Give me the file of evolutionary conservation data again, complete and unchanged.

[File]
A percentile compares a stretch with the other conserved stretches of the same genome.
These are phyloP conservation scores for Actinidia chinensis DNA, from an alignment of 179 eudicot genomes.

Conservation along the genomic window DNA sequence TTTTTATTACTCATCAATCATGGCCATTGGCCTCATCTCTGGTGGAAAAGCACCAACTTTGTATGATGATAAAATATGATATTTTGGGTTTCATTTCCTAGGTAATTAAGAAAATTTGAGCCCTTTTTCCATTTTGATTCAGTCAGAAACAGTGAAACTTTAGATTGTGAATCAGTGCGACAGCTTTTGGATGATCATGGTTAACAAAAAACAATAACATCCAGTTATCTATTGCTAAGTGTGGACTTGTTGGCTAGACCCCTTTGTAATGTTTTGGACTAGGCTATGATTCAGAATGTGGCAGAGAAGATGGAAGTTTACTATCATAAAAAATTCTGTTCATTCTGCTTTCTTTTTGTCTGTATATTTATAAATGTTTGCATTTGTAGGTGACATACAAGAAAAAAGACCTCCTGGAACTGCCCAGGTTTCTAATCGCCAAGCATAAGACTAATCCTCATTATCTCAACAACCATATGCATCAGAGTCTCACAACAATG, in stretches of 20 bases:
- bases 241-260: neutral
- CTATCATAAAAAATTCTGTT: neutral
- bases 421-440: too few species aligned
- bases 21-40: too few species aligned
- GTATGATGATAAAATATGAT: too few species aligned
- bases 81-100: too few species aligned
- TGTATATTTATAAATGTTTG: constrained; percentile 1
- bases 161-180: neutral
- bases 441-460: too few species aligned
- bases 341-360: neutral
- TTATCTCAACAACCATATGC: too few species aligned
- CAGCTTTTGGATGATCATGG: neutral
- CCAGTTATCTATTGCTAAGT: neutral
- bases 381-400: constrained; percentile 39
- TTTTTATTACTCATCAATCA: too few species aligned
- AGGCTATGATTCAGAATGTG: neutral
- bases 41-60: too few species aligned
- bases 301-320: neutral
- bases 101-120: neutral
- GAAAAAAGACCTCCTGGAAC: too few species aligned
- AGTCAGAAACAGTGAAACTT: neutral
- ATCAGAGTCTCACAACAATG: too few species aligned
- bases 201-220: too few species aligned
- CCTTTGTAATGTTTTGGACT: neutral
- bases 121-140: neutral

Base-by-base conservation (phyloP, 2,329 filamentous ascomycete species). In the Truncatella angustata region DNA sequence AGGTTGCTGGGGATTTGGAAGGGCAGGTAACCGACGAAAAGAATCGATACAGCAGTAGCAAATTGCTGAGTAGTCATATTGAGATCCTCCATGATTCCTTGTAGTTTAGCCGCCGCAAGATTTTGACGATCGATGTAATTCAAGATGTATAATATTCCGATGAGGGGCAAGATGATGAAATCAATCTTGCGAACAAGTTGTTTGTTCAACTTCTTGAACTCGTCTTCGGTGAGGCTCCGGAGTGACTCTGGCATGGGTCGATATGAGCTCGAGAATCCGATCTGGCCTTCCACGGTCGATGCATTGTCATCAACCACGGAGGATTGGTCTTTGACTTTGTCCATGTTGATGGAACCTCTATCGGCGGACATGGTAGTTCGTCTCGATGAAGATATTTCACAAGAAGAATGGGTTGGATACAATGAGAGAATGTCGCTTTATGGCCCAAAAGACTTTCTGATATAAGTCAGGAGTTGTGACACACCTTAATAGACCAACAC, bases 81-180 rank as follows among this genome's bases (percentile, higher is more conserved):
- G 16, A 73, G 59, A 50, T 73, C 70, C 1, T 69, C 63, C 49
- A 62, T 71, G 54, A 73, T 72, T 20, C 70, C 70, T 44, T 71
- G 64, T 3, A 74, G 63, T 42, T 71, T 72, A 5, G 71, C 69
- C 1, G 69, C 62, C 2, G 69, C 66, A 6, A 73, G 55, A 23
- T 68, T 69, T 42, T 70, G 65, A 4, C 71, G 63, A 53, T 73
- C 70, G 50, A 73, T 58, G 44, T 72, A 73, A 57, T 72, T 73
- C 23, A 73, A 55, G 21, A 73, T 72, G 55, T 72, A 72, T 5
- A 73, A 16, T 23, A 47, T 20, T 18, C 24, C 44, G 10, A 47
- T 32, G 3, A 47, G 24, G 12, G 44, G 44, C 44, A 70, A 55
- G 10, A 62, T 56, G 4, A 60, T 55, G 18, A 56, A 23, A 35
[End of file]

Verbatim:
A percentile compares a stretch with the other conserved stretches of the same genome.
These are phyloP conservation scores for Actinidia chinensis DNA, from an alignment of 179 eudicot genomes.

Conservation along the genomic window DNA sequence TTTTTATTACTCATCAATCATGGCCATTGGCCTCATCTCTGGTGGAAAAGCACCAACTTTGTATGATGATAAAATATGATATTTTGGGTTTCATTTCCTAGGTAATTAAGAAAATTTGAGCCCTTTTTCCATTTTGATTCAGTCAGAAACAGTGAAACTTTAGATTGTGAATCAGTGCGACAGCTTTTGGATGATCATGGTTAACAAAAAACAATAACATCCAGTTATCTATTGCTAAGTGTGGACTTGTTGGCTAGACCCCTTTGTAATGTTTTGGACTAGGCTATGATTCAGAATGTGGCAGAGAAGATGGAAGTTTACTATCATAAAAAATTCTGTTCATTCTGCTTTCTTTTTGTCTGTATATTTATAAATGTTTGCATTTGTAGGTGACATACAAGAAAAAAGACCTCCTGGAACTGCCCAGGTTTCTAATCGCCAAGCATAAGACTAATCCTCATTATCTCAACAACCATATGCATCAGAGTCTCACAACAATG, in stretches of 20 bases:
- bases 241-260: neutral
- CTATCATAAAAAATTCTGTT: neutral
- bases 421-440: too few species aligned
- bases 21-40: too few species aligned
- GTATGATGATAAAATATGAT: too few species aligned
- bases 81-100: too few species aligned
- TGTATATTTATAAATGTTTG: constrained; percentile 1
- bases 161-180: neutral
- bases 441-460: too few species aligned
- bases 341-360: neutral
- TTATCTCAACAACCATATGC: too few species aligned
- CAGCTTTTGGATGATCATGG: neutral
- CCAGTTATCTATTGCTAAGT: neutral
- bases 381-400: constrained; percentile 39
- TTTTTATTACTCATCAATCA: too few species aligned
- AGGCTATGATTCAGAATGTG: neutral
- bases 41-60: too few species aligned
- bases 301-320: neutral
- bases 101-120: neutral
- GAAAAAAGACCTCCTGGAAC: too few species aligned
- AGTCAGAAACAGTGAAACTT: neutral
- ATCAGAGTCTCACAACAATG: too few species aligned
- bases 201-220: too few species aligned
- CCTTTGTAATGTTTTGGACT: neutral
- bases 121-140: neutral

Base-by-base conservation (phyloP, 2,329 filamentous ascomycete species). In the Truncatella angustata region DNA sequence AGGTTGCTGGGGATTTGGAAGGGCAGGTAACCGACGAAAAGAATCGATACAGCAGTAGCAAATTGCTGAGTAGTCATATTGAGATCCTCCATGATTCCTTGTAGTTTAGCCGCCGCAAGATTTTGACGATCGATGTAATTCAAGATGTATAATATTCCGATGAGGGGCAAGATGATGAAATCAATCTTGCGAACAAGTTGTTTGTTCAACTTCTTGAACTCGTCTTCGGTGAGGCTCCGGAGTGACTCTGGCATGGGTCGATATGAGCTCGAGAATCCGATCTGGCCTTCCACGGTCGATGCATTGTCATCAACCACGGAGGATTGGTCTTTGACTTTGTCCATGTTGATGGAACCTCTATCGGCGGACATGGTAGTTCGTCTCGATGAAGATATTTCACAAGAAGAATGGGTTGGATACAATGAGAGAATGTCGCTTTATGGCCCAAAAGACTTTCTGATATAAGTCAGGAGTTGTGACACACCTTAATAGACCAACAC, bases 81-180 rank as follows among this genome's bases (percentile, higher is more conserved):
- G 16, A 73, G 59, A 50, T 73, C 70, C 1, T 69, C 63, C 49
- A 62, T 71, G 54, A 73, T 72, T 20, C 70, C 70, T 44, T 71
- G 64, T 3, A 74, G 63, T 42, T 71, T 72, A 5, G 71, C 69
- C 1, G 69, C 62, C 2, G 69, C 66, A 6, A 73, G 55, A 23
- T 68, T 69, T 42, T 70, G 65, A 4, C 71, G 63, A 53, T 73
- C 70, G 50, A 73, T 58, G 44, T 72, A 73, A 57, T 72, T 73
- C 23, A 73, A 55, G 21, A 73, T 72, G 55, T 72, A 72, T 5
- A 73, A 16, T 23, A 47, T 20, T 18, C 24, C 44, G 10, A 47
- T 32, G 3, A 47, G 24, G 12, G 44, G 44, C 44, A 70, A 55
- G 10, A 62, T 56, G 4, A 60, T 55, G 18, A 56, A 23, A 35